In a company, nothing works at random, everything is calculated. Every decision made by business leaders, in any field, determines the future of the company, whether it is a bad future or a good future. Marketing decisions are more than important, especially for trading companies. For the marketing of a specific product, some rather delicate characteristics have to be taken into account, and choices and decisions have to be made based on these characteristics. These characteristics are commonly referred to as the marketing mix by marketers, but what is the marketing mix really all about? What are the characteristics that make it up? And what should be considered about these characteristics?
The marketing mix
Marketing mix is a concept invented by an American professor in 1960. According to him, this concept is made up of four pillars known as “the 4 p’s”. These four marketing p’s determine the marketing strategy to be applied in a company. In order for corporate marketing to work well, it is essential that these four pillars are coherent and compatible. By the right choice of managers with regard to these pillars, the company will be able to face the competition, the market and the potential customers of their products. However, to do so, fairly complex and detailed steps have to be taken, including an in-depth study of the market, as well as a study of the target customers and their expectations. These steps require first of all time, but also quite extensive skills in corporate marketing. There are four steps to follow in order to take the route of the marketing mix: market research, then market segmentation, then the choice of a marketing positioning, and finally the definition of the 4 p’s of the marketing mix. For more information on the 4 p’s of marketing and their respective functions in companies, click here.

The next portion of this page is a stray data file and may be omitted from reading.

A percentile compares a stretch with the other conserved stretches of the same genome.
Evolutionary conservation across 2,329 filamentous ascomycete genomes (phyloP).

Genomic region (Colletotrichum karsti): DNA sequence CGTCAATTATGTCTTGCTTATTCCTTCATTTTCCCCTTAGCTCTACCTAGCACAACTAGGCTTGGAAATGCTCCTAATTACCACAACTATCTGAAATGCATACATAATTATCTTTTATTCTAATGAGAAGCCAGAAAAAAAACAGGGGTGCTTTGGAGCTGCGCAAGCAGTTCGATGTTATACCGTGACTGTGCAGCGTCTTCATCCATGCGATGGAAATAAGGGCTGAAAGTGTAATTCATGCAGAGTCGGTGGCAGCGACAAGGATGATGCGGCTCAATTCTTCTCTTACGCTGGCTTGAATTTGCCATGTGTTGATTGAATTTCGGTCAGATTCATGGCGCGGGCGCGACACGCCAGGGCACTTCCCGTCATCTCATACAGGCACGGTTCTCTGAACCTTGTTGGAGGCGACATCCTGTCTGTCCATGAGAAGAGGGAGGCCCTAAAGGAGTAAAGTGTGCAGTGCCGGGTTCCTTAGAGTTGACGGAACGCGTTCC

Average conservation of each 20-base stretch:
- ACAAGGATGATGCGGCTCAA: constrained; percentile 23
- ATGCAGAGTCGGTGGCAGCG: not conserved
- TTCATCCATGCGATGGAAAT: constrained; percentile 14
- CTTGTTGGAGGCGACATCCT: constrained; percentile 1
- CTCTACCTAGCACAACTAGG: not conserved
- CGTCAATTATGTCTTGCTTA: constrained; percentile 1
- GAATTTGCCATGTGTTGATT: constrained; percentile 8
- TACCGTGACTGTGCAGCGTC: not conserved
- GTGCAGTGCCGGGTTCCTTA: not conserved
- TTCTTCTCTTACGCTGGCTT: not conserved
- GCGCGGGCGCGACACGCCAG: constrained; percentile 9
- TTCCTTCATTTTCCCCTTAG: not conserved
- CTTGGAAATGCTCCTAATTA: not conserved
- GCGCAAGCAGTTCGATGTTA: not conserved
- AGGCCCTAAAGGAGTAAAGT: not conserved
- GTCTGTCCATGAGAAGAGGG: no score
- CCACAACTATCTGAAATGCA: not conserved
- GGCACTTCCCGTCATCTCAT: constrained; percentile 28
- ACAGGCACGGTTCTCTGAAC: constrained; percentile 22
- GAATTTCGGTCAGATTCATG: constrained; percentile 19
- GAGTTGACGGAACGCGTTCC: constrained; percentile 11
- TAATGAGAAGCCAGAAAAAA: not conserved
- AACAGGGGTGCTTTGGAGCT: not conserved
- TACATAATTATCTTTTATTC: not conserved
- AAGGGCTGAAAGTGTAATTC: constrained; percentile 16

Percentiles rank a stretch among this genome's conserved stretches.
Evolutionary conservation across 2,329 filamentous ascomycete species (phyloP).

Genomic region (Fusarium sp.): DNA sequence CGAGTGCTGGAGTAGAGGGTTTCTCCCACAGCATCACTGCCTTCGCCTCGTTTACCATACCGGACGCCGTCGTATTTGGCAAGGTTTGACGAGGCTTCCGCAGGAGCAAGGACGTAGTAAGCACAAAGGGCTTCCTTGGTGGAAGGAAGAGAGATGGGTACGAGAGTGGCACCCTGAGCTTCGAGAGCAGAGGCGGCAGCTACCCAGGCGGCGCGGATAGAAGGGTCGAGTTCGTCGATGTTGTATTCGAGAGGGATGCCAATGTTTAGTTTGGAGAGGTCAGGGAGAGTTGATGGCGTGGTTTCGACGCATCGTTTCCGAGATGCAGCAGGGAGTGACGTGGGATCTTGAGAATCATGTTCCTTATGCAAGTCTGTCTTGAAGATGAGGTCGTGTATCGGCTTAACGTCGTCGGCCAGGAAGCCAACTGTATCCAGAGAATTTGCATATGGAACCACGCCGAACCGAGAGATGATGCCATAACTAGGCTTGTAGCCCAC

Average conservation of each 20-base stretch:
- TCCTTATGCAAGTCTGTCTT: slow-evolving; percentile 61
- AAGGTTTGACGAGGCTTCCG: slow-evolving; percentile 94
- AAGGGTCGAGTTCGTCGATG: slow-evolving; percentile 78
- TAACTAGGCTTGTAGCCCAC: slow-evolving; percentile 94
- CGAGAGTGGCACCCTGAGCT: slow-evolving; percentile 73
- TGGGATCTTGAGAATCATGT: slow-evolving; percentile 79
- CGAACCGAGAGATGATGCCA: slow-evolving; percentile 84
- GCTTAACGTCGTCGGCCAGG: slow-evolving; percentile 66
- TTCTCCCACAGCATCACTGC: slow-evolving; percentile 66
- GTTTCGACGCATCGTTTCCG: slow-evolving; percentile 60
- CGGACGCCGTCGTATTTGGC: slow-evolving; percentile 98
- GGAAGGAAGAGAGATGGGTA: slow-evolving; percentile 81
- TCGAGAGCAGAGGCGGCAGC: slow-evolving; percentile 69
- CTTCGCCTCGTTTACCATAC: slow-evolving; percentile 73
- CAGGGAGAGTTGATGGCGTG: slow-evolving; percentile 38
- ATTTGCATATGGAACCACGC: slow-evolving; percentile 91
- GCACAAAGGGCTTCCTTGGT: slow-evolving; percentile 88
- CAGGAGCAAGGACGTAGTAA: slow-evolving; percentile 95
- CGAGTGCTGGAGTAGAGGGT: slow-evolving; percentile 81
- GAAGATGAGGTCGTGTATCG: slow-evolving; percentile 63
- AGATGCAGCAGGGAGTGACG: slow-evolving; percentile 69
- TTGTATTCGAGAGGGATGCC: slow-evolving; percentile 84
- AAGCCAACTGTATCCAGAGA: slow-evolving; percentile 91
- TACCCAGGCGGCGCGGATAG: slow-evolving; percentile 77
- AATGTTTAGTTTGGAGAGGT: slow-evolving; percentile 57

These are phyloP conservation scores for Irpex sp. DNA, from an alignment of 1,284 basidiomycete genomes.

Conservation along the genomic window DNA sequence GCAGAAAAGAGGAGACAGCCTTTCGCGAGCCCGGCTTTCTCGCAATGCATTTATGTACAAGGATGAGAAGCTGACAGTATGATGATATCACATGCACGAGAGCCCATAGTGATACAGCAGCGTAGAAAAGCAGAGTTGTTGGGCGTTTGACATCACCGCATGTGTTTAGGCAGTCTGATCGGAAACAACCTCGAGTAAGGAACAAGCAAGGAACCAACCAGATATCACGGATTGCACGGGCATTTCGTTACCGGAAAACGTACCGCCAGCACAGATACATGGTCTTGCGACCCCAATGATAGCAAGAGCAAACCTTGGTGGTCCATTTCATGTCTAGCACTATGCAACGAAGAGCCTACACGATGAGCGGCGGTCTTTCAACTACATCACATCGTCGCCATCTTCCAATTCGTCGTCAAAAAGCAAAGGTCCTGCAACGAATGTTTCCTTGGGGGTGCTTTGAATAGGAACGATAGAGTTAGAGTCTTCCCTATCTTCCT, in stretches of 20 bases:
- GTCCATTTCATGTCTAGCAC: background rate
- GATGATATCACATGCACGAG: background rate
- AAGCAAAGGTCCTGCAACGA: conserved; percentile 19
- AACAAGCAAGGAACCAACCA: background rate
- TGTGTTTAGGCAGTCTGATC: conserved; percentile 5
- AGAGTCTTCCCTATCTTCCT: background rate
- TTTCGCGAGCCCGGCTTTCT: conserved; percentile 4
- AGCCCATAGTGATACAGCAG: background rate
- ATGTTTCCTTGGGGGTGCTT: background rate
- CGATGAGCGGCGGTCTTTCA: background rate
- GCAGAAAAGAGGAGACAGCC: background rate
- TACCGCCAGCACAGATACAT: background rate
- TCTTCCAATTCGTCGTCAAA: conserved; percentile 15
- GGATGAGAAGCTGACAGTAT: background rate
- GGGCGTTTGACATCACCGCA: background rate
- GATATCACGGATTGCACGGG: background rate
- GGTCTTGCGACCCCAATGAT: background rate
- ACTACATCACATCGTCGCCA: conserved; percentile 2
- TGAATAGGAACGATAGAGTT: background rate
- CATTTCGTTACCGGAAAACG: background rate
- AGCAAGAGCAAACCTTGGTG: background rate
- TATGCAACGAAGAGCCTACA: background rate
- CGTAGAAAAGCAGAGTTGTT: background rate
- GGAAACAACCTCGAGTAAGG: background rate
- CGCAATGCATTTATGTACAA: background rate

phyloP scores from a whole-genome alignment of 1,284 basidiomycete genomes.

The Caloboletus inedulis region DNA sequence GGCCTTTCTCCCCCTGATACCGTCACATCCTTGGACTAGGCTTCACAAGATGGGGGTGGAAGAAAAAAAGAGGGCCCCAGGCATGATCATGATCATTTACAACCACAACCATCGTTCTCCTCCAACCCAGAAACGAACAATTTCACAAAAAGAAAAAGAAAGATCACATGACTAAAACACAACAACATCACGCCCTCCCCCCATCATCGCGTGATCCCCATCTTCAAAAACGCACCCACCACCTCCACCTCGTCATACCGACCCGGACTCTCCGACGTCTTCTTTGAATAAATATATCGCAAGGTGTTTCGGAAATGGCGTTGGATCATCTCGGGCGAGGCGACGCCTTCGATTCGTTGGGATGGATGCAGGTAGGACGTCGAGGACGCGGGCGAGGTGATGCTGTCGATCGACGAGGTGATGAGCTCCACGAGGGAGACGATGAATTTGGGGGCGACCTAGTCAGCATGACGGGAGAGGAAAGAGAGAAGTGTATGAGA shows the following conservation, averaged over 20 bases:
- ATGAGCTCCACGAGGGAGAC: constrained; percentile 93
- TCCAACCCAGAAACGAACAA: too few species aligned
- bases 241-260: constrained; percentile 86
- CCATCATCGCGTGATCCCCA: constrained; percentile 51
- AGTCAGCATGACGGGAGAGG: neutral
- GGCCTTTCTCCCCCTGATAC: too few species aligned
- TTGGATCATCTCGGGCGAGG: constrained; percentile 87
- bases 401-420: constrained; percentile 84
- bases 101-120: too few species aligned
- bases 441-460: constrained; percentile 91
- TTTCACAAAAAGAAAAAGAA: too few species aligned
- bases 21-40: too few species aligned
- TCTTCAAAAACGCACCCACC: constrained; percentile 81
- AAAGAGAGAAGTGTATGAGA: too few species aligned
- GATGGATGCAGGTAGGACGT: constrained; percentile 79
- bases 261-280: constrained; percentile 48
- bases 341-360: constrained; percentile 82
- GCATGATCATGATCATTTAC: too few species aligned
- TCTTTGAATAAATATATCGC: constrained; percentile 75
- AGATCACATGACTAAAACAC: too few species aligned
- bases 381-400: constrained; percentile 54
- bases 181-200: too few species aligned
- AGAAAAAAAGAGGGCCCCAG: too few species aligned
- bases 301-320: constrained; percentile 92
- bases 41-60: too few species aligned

The 4 p’s themselves
As the inventor of the marketing mix is American, it is actually 4 p in English. They are: the “product” or the product, the “price” or the price of the product, the “promotion” which includes everything involved in promoting the product, and the “place” or the place where the product will be sold. The first “p” refers to everything about the product: its brand, name, quality, technical capabilities, the various services offered to customers, its style, packaging, and ranges. As far as the range is concerned, there are three categories: wide, in the sense that there are several product lines, deep, in the sense that each product line contains references, and long, characterized by both the wide and the deep range. As far as price is concerned, the second p, determines the price choices, i.e. the policies made for each product, the choice of a discount such as rebate, rebate, etc., and the terms of payment. The third p, on the other hand, consists of sales, advertising, sales promotions, public relations, etc., and the third p is price. And the last p, point of sale, includes seeing points of sale for the distribution of the product. And not only the points of sale, but also the stock locations, logistics, …
Competition between 4 p and 4 c
There is also what is called the 4 c’s, which are competing with the 4 p’s. This is a marketing theory according to which the first c, the consumer, is the first pillar, so the company focuses mainly on customer expectations. The second c, cost, is a very good substitute for price. Then we have the third, convenience of purchase. In fact, with routine life, people expect you to be willing to offer them an easier life with the slightest constraint. And finally, communication, the fourth c replaces promotion. It has been found that multi-channel communication strategies are much more effective and much more interesting than single promotion policies.